Over a month ago, we discussed how fraudsters were leveraging the coronavirus pandemic to create investment scams purporting to be on the brink of developing a cure for COVID-19. Unfortunately, this was just the beginning of a series of scams associated with the global virus.
The virus has killed approximately 7,160 while infecting another 184,000.
As cities all over the world clamp down on public gatherings, scam artists are flooding the internet with ransomware and phishing shams to exploit the fears of the general public.
Let’s take a look at how scammers are preying on people all over the world, and what you can do to protect yourself during this time of uncertainty.
Malware Coronavirus Tracking Website/App
Cyber threat intelligence company Domain Tools recently reported that its “researchers observed a minor uptick in domain names leveraging Coronavirus and COVID-19.” Upon further investigation, they concluded that many of these new sites are scams.
One of the most notable hoaxes is an Android app available at coronavirusapp.site that claims to “provide access to a map that provides real-time virus-tracking and information, including heatmap visuals and statistics,” according to arstechnica.com.
According to DomainTools researcher Tarik Saleh, the ransomware app, nicknamed CovidLock, “uses techniques to deny the victim access to their phone by forcing a change in the password used to unlock the phone.” CovidLock then demands $100 in bitcoins to unlock the infected device.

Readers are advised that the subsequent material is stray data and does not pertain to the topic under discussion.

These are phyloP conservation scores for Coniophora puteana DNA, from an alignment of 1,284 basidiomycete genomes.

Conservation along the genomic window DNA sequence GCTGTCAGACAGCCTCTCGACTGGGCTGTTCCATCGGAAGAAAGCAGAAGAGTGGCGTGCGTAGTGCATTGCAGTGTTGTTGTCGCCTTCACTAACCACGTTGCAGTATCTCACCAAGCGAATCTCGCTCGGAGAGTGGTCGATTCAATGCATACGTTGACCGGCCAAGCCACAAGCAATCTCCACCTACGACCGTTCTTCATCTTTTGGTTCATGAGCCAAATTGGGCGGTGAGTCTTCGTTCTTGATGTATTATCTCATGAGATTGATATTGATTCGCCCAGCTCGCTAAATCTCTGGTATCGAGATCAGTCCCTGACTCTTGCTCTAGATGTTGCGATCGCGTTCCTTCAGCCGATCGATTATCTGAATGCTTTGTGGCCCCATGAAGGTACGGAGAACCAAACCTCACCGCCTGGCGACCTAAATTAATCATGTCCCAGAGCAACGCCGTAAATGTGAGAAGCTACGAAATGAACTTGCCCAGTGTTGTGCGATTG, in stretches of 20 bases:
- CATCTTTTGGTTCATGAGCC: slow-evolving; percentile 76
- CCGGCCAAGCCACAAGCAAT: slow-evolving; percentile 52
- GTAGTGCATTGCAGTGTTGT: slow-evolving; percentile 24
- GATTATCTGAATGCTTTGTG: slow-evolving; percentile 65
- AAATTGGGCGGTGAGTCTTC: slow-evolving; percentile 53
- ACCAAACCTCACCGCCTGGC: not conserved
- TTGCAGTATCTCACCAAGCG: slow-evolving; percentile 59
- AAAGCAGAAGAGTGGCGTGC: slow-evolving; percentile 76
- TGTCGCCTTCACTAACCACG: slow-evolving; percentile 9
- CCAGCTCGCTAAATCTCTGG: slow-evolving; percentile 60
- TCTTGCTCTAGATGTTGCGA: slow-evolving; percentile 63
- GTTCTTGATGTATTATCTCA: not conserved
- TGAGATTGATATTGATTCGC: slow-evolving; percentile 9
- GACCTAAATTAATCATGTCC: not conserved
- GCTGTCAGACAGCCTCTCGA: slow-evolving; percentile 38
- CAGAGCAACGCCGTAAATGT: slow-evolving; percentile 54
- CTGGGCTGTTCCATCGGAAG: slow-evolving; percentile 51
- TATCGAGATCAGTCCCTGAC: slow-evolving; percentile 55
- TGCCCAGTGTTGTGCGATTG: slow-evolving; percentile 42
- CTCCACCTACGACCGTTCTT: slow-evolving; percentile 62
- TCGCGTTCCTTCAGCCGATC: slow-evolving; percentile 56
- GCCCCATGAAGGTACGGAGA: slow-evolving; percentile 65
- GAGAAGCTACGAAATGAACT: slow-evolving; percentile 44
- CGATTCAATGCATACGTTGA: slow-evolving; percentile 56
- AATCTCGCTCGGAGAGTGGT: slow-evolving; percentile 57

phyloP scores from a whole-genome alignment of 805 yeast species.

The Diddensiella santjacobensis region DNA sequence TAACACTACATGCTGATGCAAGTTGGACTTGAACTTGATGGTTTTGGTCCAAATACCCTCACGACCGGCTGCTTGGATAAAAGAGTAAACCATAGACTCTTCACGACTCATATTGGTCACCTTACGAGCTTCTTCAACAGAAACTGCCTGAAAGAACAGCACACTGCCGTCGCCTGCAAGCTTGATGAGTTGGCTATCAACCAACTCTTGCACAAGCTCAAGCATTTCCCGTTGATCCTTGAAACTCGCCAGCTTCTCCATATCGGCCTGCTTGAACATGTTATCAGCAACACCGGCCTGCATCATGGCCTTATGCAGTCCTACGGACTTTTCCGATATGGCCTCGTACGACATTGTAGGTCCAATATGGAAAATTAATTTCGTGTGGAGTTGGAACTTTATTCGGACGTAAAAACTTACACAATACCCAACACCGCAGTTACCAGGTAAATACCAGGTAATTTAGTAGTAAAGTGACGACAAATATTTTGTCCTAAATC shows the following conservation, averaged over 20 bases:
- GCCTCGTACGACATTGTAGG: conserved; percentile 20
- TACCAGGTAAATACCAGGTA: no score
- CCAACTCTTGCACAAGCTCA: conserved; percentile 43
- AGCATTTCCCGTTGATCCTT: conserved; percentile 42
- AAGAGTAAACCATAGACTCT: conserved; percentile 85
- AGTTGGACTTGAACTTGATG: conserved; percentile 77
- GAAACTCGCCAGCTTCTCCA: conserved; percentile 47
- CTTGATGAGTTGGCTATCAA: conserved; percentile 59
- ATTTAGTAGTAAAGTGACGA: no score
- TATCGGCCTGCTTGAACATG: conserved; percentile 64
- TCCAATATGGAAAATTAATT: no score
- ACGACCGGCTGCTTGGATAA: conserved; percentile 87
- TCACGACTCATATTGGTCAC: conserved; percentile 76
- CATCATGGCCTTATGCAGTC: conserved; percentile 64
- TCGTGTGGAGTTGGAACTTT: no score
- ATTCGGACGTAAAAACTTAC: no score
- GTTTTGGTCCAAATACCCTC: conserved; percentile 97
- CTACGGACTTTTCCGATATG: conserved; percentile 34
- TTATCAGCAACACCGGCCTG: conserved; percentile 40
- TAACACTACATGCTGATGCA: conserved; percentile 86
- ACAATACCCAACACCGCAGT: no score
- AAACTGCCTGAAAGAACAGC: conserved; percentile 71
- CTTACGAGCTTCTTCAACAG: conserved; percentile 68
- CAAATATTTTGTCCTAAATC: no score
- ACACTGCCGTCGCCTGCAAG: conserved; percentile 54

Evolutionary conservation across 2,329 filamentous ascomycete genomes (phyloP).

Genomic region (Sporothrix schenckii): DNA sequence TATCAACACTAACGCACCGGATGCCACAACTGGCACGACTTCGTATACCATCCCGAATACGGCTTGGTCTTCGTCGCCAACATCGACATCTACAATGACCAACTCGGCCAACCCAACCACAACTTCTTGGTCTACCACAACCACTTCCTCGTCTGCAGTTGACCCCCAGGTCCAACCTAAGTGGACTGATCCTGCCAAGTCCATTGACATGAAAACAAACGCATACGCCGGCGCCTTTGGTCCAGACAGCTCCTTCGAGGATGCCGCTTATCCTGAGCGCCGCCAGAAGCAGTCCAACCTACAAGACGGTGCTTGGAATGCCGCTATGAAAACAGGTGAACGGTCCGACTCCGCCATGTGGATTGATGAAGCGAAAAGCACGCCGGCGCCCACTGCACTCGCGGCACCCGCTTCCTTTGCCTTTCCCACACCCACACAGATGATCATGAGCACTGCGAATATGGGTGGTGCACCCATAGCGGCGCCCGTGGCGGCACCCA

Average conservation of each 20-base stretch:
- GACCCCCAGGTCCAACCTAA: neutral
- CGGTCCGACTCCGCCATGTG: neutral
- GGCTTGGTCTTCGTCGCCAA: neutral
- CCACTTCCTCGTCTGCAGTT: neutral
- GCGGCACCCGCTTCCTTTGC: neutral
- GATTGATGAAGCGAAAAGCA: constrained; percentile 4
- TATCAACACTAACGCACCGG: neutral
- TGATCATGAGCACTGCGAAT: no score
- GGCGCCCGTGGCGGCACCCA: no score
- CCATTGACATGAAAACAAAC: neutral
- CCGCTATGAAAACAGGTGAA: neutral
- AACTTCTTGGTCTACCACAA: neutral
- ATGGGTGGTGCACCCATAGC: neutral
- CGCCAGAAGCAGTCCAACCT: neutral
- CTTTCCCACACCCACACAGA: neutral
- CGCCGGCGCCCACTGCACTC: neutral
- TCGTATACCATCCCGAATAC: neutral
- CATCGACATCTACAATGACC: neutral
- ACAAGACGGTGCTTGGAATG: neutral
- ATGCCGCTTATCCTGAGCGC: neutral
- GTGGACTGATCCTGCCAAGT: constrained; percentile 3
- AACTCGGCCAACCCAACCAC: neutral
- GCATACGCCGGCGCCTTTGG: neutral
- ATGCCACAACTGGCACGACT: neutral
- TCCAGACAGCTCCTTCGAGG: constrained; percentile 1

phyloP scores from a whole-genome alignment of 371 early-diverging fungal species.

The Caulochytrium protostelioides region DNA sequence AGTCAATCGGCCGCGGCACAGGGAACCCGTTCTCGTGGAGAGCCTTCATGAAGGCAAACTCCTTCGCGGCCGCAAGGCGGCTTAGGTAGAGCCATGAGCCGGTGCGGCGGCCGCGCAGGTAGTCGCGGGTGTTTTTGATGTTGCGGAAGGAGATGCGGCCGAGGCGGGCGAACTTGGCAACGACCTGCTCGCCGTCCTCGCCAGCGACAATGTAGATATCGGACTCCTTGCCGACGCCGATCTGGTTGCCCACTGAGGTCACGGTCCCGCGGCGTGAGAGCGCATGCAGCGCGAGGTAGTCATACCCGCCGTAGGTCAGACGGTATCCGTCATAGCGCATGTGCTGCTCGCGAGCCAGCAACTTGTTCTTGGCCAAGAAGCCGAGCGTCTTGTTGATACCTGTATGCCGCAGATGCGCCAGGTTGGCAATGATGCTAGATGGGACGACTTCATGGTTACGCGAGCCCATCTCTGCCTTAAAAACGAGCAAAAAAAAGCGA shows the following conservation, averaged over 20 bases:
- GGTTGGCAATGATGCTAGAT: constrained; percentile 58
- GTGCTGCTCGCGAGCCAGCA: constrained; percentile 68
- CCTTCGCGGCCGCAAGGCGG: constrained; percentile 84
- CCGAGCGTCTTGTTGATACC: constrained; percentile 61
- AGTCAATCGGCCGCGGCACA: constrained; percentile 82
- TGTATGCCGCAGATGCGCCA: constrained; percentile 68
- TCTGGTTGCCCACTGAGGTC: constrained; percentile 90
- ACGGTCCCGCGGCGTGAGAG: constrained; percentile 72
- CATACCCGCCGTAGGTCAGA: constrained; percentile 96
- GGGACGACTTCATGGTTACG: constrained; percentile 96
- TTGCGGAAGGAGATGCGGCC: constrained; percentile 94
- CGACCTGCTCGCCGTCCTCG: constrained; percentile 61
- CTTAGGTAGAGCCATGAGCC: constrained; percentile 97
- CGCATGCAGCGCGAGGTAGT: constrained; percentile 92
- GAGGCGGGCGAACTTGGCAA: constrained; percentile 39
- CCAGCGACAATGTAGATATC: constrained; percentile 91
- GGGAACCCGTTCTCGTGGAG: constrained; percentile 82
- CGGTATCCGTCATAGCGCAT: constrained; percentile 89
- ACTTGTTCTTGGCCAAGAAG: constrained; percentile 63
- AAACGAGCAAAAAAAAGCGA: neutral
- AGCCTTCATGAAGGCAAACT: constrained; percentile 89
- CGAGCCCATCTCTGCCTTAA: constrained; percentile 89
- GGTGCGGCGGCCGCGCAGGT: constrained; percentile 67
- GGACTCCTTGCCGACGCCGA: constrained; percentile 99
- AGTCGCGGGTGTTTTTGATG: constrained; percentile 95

Phishing Scams Posing as Health Officials, University Personnel
Scammers notorious for phishing emails are also taking advantage of the coronavirus pandemic. One recent phishing scam involved cybercriminals—posing as university personnel—sending college students emails. The emails offered false information concerning school closures and minute-by-minute updates on coronavirus developments.
Another phishing email claims to come from the World Health Organization (WHO). It promises information on how to stay safe during the outbreak. But first, users must provide their personal information via the embedded link.
Both scams attempt to retrieve an individual’s credentials to lock down their device to steal their identity. Posing as WHO or a university gets unsuspecting victims to let down their guard. People are more susceptible during a global crisis.
How to Defend Against Coronavirus Scams
Unsolicited emails should always raise a red flag, especially during times of crisis. If you receive an email claiming to offer vital information accessible only by clicking a link, delete it.
If you think the email is legitimate, determine which organization it came from. Visit their website directly rather than trusting the suggested link. Even if the information is valid, it’s still recommended that you access it via the official website.
The Cybersecurity and Infrastructure Security Agency (CISA) also provides several suggestions on how to defend against coronavirus scams:
- Use trusted sources for up-to-date information about COVID-19. This live tracker is a good resource if you want to know how the rest of the world is being affected.
- Do not reveal personal or financial information in an email.
- Verify a charity’s authenticity before making donations.
- Avoid clicking on links in unsolicited emails and be wary of email attachments.